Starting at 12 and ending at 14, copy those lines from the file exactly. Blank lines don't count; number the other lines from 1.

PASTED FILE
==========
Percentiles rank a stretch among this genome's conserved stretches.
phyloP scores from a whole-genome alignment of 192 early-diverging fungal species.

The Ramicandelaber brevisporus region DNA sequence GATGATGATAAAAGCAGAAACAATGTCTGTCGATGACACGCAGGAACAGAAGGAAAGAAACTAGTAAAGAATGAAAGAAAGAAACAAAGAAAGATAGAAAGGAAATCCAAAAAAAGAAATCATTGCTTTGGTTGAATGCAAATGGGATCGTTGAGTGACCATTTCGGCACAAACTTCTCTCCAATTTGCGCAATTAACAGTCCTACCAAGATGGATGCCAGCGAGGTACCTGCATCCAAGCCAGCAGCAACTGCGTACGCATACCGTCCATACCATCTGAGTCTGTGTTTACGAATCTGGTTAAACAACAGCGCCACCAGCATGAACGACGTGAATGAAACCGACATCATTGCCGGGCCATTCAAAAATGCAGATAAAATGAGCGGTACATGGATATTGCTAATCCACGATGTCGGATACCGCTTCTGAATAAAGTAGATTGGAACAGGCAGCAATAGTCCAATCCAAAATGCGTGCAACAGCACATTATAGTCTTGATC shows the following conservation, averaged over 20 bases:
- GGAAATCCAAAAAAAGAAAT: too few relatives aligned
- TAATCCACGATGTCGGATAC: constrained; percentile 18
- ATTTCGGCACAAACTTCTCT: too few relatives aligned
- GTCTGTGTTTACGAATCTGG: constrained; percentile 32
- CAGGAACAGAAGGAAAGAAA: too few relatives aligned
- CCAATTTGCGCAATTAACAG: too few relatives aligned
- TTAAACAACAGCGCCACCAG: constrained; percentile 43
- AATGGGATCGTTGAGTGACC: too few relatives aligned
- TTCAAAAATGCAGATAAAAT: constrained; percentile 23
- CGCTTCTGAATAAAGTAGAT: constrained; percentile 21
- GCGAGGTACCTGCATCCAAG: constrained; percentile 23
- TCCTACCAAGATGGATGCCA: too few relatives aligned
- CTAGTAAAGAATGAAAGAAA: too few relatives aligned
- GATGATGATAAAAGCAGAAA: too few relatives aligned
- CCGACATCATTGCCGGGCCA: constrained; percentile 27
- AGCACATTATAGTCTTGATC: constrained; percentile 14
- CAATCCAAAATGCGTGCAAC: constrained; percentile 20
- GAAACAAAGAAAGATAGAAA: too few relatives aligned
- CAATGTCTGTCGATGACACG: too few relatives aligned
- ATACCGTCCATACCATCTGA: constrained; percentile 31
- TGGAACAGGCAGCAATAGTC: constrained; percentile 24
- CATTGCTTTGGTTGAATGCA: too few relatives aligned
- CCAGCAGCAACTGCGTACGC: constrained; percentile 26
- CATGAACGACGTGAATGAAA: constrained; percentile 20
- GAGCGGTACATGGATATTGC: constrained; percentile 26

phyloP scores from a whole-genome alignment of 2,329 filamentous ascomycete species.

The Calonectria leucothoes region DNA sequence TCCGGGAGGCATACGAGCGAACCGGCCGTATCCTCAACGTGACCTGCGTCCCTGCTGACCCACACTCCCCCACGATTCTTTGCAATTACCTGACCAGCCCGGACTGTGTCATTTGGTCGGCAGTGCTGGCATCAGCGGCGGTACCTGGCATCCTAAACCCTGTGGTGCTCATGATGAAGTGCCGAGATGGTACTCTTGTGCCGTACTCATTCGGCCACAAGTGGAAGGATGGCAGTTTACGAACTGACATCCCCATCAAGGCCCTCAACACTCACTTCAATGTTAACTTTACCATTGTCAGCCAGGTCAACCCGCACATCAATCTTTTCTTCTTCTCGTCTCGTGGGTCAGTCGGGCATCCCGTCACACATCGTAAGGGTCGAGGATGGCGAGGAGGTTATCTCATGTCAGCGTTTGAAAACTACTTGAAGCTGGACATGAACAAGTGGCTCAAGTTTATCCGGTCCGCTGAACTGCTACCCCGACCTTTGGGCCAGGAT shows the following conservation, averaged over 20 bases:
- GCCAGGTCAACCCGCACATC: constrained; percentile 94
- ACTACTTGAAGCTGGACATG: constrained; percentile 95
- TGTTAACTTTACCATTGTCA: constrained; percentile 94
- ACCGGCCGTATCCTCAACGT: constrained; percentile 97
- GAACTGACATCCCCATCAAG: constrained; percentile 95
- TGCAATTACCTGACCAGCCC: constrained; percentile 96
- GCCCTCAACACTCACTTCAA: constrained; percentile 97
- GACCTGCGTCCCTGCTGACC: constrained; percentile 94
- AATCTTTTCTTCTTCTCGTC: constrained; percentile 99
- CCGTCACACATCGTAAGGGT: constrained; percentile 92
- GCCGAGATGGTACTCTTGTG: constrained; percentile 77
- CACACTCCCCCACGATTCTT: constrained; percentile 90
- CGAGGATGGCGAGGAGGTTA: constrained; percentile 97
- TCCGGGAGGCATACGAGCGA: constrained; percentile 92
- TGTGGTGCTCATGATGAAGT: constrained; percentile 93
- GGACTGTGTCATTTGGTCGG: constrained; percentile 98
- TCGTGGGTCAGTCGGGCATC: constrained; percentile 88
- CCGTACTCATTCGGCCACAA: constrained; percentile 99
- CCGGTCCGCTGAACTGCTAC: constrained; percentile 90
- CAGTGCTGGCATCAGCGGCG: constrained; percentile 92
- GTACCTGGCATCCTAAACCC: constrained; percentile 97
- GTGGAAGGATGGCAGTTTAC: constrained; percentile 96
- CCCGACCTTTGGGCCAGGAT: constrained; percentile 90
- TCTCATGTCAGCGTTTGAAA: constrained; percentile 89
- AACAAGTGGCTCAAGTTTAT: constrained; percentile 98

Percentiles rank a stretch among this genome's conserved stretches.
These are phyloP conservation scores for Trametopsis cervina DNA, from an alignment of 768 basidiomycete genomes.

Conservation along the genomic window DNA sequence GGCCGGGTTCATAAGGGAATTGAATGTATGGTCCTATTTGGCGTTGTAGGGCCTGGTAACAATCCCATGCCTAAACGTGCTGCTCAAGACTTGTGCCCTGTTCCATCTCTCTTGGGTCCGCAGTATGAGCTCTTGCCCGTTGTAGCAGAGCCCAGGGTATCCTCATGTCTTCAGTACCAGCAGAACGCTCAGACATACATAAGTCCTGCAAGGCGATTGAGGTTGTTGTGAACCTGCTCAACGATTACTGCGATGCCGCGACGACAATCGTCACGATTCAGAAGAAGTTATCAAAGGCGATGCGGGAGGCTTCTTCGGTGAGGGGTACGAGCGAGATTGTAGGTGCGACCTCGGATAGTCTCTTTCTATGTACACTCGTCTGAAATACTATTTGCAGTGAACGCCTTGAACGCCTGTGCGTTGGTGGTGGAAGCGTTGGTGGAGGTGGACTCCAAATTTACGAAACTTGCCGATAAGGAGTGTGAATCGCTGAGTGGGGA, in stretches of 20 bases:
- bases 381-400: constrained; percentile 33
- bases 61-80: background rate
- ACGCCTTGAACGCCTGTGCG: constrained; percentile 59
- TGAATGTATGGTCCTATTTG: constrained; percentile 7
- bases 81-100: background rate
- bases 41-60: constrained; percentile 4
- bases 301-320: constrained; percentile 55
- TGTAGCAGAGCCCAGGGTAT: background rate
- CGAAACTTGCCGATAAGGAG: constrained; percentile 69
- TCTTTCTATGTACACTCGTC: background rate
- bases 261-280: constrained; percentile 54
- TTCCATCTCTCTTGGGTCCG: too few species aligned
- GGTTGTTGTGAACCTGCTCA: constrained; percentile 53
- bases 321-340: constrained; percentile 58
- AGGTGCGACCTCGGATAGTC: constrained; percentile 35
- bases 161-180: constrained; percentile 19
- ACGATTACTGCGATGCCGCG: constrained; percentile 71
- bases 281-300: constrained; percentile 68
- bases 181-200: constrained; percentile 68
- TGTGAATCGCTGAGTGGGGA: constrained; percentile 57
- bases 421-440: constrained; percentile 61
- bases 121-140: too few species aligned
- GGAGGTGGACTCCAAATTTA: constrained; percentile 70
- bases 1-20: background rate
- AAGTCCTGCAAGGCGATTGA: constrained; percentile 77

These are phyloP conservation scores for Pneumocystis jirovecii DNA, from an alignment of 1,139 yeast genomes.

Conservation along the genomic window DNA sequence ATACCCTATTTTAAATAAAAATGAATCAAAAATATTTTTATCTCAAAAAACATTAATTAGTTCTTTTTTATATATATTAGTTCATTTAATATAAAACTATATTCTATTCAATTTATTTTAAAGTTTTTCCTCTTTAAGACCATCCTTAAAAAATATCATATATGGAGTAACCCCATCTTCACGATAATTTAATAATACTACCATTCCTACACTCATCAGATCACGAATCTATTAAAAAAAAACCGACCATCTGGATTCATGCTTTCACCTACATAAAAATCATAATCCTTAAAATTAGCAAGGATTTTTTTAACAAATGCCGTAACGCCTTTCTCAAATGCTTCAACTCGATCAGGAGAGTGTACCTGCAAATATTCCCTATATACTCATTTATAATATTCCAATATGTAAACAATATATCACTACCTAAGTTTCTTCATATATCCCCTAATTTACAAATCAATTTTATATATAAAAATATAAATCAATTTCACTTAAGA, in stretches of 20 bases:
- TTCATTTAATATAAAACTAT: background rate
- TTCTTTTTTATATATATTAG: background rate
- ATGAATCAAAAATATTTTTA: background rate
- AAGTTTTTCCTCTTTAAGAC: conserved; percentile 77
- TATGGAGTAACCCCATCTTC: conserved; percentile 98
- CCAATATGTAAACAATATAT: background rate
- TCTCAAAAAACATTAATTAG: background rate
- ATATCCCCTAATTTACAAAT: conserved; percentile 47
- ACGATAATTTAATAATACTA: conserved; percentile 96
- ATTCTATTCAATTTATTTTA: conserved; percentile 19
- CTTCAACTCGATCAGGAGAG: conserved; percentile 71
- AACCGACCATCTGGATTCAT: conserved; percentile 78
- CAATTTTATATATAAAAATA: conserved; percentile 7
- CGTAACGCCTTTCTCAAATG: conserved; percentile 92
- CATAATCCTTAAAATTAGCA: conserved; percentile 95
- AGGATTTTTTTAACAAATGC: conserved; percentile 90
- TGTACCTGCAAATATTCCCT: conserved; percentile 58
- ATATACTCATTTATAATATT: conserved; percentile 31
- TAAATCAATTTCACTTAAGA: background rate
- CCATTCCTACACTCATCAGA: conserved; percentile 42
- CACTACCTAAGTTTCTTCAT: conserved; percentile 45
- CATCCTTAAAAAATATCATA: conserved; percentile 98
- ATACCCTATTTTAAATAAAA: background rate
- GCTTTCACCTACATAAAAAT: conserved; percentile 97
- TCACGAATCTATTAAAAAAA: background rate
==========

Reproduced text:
- TTCAAAAATGCAGATAAAAT: constrained; percentile 23
- CGCTTCTGAATAAAGTAGAT: constrained; percentile 21
- GCGAGGTACCTGCATCCAAG: constrained; percentile 23